NEW YORK (TheStreet) -- I've decided to design a new portfolio; this one is very different than those I've written about in the past. This is the anti-value portfolio, "The Super Six," comprised of what I consider to be six of the most overvalued, priced-for-perfection companies available in the markets today.
They are also six innovative companies, household names that have created a buzz among investors and consumers. I use the products or services of most of them, and will continue to do so. So will millions of Americans, as well as consumers across the globe. These are real companies with real businesses, but valuations and expectations have reached a fever pitch. When that happens, there's not a lot for room for error.
Admittedly, these situations can persist for a long time. As long as hope springs eternal and institutions continue to buy, the gravy train can continue. That is one of the value investor's great dilemmas; you perceive that a security is extremely overvalued, but two years later, the price has gone even higher. The stock is still overvalued, but you are the fool who made a bad call. Ultimately, though, companies either deliver results (a bottom line) or they don't; expectations or met or they aren't.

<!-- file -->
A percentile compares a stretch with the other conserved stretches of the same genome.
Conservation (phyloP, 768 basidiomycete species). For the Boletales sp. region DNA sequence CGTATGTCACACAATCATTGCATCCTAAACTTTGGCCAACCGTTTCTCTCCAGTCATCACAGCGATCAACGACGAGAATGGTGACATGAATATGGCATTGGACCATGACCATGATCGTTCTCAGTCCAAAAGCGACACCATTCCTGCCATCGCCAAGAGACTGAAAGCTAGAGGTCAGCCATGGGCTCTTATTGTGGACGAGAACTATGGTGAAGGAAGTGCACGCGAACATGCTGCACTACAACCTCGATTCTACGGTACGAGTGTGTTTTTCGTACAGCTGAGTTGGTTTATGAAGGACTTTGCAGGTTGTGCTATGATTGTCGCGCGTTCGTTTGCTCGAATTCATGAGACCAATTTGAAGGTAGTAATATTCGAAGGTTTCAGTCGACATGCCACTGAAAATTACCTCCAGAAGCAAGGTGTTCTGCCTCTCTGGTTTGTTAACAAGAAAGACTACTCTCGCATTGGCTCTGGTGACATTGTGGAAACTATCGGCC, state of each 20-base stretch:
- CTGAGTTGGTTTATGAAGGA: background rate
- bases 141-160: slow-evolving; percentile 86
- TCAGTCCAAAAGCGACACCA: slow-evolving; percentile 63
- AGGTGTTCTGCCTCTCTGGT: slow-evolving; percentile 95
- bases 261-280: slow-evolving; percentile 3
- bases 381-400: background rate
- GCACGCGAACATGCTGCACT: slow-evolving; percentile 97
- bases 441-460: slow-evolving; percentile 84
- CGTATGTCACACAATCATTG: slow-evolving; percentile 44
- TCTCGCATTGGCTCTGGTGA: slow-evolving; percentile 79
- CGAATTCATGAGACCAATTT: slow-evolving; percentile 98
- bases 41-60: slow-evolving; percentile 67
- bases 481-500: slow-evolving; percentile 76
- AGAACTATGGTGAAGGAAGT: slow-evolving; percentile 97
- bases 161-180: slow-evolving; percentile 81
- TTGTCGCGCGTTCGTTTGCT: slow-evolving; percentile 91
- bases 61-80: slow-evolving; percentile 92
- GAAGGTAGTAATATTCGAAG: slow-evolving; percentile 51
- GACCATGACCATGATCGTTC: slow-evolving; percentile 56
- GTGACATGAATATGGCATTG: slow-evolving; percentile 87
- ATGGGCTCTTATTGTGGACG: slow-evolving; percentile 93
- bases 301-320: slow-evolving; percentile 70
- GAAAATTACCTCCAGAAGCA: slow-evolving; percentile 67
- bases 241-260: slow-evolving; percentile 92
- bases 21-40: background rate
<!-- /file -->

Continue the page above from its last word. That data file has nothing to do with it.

The Super Six is a richly valued portfolio. With an average market cap of $70 billion, the stocks have an average price-to-sales ratio of almost 18 and price-to-book ratio of 17.5. While the group has generated a collective $87 billion in revenue over the trailing 12-month period, that has not translated into meaningful bottom lines. Just three of the six are profitable on a trailing 12-month basis, and those three have an average price-to-earnings ratio of about 400.